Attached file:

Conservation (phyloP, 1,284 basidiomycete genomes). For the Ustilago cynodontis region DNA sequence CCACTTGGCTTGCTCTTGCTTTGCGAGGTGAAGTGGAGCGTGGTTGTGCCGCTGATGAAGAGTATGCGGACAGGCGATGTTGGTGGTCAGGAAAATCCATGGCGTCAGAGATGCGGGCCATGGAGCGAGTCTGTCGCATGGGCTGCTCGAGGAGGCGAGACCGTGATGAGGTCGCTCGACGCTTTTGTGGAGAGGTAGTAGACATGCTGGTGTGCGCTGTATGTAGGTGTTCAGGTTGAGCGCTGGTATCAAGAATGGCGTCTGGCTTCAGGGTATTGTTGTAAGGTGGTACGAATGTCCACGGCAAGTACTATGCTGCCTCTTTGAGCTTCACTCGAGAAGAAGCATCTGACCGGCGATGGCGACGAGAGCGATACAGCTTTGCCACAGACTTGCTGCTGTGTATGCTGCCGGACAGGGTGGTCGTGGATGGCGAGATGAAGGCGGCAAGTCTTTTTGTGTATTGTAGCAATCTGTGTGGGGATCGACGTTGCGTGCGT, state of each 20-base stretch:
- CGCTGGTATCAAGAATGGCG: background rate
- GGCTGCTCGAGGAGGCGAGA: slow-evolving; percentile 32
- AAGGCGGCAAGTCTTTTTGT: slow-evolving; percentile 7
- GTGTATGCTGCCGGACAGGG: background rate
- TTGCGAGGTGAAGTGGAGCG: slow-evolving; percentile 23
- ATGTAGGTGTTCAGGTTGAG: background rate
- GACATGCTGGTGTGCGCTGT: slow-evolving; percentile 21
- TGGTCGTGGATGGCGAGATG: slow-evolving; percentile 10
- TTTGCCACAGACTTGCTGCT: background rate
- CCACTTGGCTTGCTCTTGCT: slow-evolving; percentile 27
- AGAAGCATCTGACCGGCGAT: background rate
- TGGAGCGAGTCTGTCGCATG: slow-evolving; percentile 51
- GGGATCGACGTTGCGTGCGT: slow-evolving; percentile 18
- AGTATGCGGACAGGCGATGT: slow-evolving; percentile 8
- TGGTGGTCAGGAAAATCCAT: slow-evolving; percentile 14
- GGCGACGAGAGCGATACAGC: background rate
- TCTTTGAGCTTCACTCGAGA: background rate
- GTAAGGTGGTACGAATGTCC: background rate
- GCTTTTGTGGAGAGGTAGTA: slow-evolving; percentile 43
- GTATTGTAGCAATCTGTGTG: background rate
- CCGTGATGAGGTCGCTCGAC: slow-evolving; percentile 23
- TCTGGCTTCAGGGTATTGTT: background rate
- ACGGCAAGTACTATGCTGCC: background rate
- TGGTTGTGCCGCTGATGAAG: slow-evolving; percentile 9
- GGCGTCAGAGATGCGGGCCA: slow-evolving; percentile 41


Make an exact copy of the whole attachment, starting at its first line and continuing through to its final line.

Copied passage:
Conservation (phyloP, 1,284 basidiomycete genomes). For the Ustilago cynodontis region DNA sequence CCACTTGGCTTGCTCTTGCTTTGCGAGGTGAAGTGGAGCGTGGTTGTGCCGCTGATGAAGAGTATGCGGACAGGCGATGTTGGTGGTCAGGAAAATCCATGGCGTCAGAGATGCGGGCCATGGAGCGAGTCTGTCGCATGGGCTGCTCGAGGAGGCGAGACCGTGATGAGGTCGCTCGACGCTTTTGTGGAGAGGTAGTAGACATGCTGGTGTGCGCTGTATGTAGGTGTTCAGGTTGAGCGCTGGTATCAAGAATGGCGTCTGGCTTCAGGGTATTGTTGTAAGGTGGTACGAATGTCCACGGCAAGTACTATGCTGCCTCTTTGAGCTTCACTCGAGAAGAAGCATCTGACCGGCGATGGCGACGAGAGCGATACAGCTTTGCCACAGACTTGCTGCTGTGTATGCTGCCGGACAGGGTGGTCGTGGATGGCGAGATGAAGGCGGCAAGTCTTTTTGTGTATTGTAGCAATCTGTGTGGGGATCGACGTTGCGTGCGT, state of each 20-base stretch:
- CGCTGGTATCAAGAATGGCG: background rate
- GGCTGCTCGAGGAGGCGAGA: slow-evolving; percentile 32
- AAGGCGGCAAGTCTTTTTGT: slow-evolving; percentile 7
- GTGTATGCTGCCGGACAGGG: background rate
- TTGCGAGGTGAAGTGGAGCG: slow-evolving; percentile 23
- ATGTAGGTGTTCAGGTTGAG: background rate
- GACATGCTGGTGTGCGCTGT: slow-evolving; percentile 21
- TGGTCGTGGATGGCGAGATG: slow-evolving; percentile 10
- TTTGCCACAGACTTGCTGCT: background rate
- CCACTTGGCTTGCTCTTGCT: slow-evolving; percentile 27
- AGAAGCATCTGACCGGCGAT: background rate
- TGGAGCGAGTCTGTCGCATG: slow-evolving; percentile 51
- GGGATCGACGTTGCGTGCGT: slow-evolving; percentile 18
- AGTATGCGGACAGGCGATGT: slow-evolving; percentile 8
- TGGTGGTCAGGAAAATCCAT: slow-evolving; percentile 14
- GGCGACGAGAGCGATACAGC: background rate
- TCTTTGAGCTTCACTCGAGA: background rate
- GTAAGGTGGTACGAATGTCC: background rate
- GCTTTTGTGGAGAGGTAGTA: slow-evolving; percentile 43
- GTATTGTAGCAATCTGTGTG: background rate
- CCGTGATGAGGTCGCTCGAC: slow-evolving; percentile 23
- TCTGGCTTCAGGGTATTGTT: background rate
- ACGGCAAGTACTATGCTGCC: background rate
- TGGTTGTGCCGCTGATGAAG: slow-evolving; percentile 9
- GGCGTCAGAGATGCGGGCCA: slow-evolving; percentile 41